Boxer Guillermo Rigondeaux gestures as he stands on the scale...

Boxer Guillermo Rigondeaux gestures as he stands on the scale during the weigh-in on Friday, April 12, 2013, in New York, for his upcoming fight. Rigondeaux squares off against Nonito Donaire on Saturday at Radio City Music Hall, for Donaire's WBO and his WBA Super World junior featherweight titles. (AP Photo/Mary Altaffer) Credit: AP Photo Mary Altaffer

The legendary trainer George Benton used to have a saying. "Win tonight, look good next time."

Winning the fight is all that really matters in boxing, right?

Well, not always.

Benton would occasionally apply that saying to Pernell Whitaker, the extremely talented Hall of Famer who boxed from 1984-2001. Whitaker was a brilliant strategist and an excellent defensive fighter. He didn't always make for the most exciting fights.

The same could be said of Guillermo Rigondeaux. Even though the undefeated Cuban boxed looked very impressive in April when he easily handled pound-for-pound mainstay Nonito Donaire at Radio City Music Hall, it seemed that everyone at a recent press conference was concerned more with Rigondeaux's appeal than his ability.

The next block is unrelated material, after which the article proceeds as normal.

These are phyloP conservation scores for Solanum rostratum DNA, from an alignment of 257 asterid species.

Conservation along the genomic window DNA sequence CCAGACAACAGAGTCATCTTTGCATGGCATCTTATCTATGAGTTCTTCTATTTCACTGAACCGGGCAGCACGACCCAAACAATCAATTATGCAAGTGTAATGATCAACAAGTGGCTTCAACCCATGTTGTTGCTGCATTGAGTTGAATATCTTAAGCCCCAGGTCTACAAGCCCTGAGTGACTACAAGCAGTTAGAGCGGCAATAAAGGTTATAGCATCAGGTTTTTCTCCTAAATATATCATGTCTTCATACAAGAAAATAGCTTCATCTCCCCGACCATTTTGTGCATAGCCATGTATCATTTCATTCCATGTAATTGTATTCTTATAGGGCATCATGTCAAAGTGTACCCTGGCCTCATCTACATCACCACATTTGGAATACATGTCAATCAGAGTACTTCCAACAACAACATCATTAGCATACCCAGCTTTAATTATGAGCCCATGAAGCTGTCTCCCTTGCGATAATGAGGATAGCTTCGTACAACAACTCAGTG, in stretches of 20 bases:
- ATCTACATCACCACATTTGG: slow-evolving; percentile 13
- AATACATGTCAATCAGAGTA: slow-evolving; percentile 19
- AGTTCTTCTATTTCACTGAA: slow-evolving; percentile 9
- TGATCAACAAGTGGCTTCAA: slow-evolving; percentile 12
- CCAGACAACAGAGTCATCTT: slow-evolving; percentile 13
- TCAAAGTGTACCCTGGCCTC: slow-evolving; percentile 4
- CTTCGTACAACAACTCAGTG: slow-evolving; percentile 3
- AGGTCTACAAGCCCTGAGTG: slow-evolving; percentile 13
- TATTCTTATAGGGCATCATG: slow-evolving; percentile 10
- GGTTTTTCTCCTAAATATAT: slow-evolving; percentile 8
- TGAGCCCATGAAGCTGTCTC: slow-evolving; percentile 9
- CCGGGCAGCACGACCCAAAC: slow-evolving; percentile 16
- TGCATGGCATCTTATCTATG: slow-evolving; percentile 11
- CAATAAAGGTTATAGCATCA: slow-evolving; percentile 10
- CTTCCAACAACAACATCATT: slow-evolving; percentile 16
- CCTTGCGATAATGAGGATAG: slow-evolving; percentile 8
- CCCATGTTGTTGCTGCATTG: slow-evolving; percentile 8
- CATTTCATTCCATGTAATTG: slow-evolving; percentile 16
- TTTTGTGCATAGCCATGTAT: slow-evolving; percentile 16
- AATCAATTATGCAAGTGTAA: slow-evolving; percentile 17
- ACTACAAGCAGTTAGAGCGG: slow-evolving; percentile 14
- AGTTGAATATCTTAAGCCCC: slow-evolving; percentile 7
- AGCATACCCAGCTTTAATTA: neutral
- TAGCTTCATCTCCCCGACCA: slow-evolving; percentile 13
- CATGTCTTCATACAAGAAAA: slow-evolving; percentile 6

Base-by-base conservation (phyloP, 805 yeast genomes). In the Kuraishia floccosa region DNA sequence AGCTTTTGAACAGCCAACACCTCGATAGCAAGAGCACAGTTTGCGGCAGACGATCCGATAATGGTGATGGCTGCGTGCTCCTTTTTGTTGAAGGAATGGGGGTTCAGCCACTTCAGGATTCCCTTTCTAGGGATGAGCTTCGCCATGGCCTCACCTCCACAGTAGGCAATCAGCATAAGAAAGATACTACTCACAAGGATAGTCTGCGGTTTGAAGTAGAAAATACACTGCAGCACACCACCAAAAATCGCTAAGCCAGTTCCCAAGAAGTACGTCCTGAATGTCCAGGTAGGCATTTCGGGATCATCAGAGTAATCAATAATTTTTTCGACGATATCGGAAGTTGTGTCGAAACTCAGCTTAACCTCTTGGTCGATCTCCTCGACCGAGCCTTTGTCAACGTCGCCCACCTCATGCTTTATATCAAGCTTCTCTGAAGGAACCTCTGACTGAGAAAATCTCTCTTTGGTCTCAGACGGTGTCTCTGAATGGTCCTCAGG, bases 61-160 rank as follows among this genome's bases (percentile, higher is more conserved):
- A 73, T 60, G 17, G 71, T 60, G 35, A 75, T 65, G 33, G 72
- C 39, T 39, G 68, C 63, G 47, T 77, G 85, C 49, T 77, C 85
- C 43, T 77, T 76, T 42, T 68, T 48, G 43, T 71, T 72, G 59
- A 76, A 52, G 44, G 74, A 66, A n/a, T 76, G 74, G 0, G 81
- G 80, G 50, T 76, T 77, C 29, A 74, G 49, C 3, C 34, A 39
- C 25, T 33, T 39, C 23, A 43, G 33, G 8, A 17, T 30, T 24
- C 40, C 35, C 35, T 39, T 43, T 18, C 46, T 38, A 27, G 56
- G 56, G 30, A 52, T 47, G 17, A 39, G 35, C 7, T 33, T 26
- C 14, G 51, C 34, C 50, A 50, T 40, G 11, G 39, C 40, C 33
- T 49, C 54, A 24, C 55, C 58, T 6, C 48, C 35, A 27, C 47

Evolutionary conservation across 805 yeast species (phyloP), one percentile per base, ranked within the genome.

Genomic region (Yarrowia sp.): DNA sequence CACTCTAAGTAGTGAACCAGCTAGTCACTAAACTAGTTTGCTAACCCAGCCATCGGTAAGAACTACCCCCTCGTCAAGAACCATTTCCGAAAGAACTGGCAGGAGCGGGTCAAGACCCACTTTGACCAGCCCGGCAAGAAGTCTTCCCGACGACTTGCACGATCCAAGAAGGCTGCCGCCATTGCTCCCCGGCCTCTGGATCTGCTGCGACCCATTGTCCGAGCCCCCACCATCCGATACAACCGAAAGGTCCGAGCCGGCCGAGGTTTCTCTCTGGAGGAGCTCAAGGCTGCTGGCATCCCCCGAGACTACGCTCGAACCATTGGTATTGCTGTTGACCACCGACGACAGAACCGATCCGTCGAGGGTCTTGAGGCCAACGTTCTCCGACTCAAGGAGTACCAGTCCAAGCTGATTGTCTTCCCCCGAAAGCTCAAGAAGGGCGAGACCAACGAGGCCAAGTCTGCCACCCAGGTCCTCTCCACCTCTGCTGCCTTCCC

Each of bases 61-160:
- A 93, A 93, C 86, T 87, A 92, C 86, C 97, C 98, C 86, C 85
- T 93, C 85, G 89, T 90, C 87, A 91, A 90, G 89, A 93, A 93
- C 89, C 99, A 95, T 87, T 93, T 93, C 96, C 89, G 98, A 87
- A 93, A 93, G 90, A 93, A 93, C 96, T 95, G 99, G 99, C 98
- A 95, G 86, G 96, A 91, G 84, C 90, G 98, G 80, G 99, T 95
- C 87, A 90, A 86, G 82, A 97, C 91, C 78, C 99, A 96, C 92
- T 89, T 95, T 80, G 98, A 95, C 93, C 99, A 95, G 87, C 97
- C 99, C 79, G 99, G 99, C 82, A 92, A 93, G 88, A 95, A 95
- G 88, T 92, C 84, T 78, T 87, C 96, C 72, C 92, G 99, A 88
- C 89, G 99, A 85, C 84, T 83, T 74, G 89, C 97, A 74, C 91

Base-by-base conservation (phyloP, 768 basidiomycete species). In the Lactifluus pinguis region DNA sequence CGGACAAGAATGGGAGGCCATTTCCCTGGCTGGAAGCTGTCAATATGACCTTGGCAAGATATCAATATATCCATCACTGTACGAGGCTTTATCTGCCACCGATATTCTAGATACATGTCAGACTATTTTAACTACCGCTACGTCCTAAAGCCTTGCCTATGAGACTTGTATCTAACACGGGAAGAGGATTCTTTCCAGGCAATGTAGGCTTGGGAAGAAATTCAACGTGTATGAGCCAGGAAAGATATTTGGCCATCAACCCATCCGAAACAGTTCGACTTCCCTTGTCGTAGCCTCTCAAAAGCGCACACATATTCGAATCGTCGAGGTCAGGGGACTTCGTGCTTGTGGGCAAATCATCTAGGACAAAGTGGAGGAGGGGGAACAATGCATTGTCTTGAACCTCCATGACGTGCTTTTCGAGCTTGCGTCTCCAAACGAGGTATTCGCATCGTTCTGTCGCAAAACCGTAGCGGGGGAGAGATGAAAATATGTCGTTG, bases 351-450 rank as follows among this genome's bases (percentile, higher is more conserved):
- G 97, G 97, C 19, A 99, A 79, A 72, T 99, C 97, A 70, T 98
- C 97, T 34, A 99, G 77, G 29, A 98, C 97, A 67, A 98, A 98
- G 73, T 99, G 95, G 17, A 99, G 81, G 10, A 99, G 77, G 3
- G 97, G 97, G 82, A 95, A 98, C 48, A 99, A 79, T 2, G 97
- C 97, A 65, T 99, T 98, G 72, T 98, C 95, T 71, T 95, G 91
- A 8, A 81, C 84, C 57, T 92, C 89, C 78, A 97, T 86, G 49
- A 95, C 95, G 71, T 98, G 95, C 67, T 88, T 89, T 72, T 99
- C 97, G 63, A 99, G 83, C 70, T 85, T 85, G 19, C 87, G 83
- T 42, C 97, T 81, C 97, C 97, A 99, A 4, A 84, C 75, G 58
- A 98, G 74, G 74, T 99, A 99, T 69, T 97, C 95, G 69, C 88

It came up more than once during the presser that promoter Bob Arum and HBO had trepidation about putting Rigondeaux back on the network. But that's where he'll be fighting Saturday night.

Rigondeaux headlines an HBO card from Atlantic City against former world champ Joseph Agbeko, of Ghana. The card also features a 154-pound showdown between Glen Tapia and James Kirkland and a middleweight fight between Matthew Macklin and Lamar Russ.

One would expect the opponent to be critical of Rigondeaux's style, which Agbeko was.

"This is not amateur boxing where you punch one punch and you can get away with it for the whole round,” said Agbeko at the press conference this week at B.B. King's. “This is professional boxing. You come into the ring to give the crowd what they want to see. So you go in, take a punch and punch and at the end of the day the crowd enjoys the fight."

But even Rigondeaux's manager Gary Hyde spent a good portion of his podium time addressing the issue.

"You will see an explosive Rigo," Hyde said. "He put a beating on Donaire, and hurt him, and we expect him to bring it to Agbeko. We think Agbeko won't run, even when he gets a taste of Rigo's power. And while we don't look past Agbeko, Rigo is ready to fight anyone, up to 130 pounds. If Donaire wants a rematch, that's fine."

Rigondeaux is a two-time Olympic gold medalist and about as crafty a southpaw as there is. He's a scientist, not a slugger. And for all the chatter swirling around him this week, Rigondeaux seemed focused only on winning the fight. George Benton would have been proud.

“He could say anything he wants, all the talk is over,” Rigondeaux said. “It’s funny how my [amateur background] is always brought up. I hear it all of the time, and what happens in the end, I win. I’m just really happy that HBO is giving me this opportunity again.”

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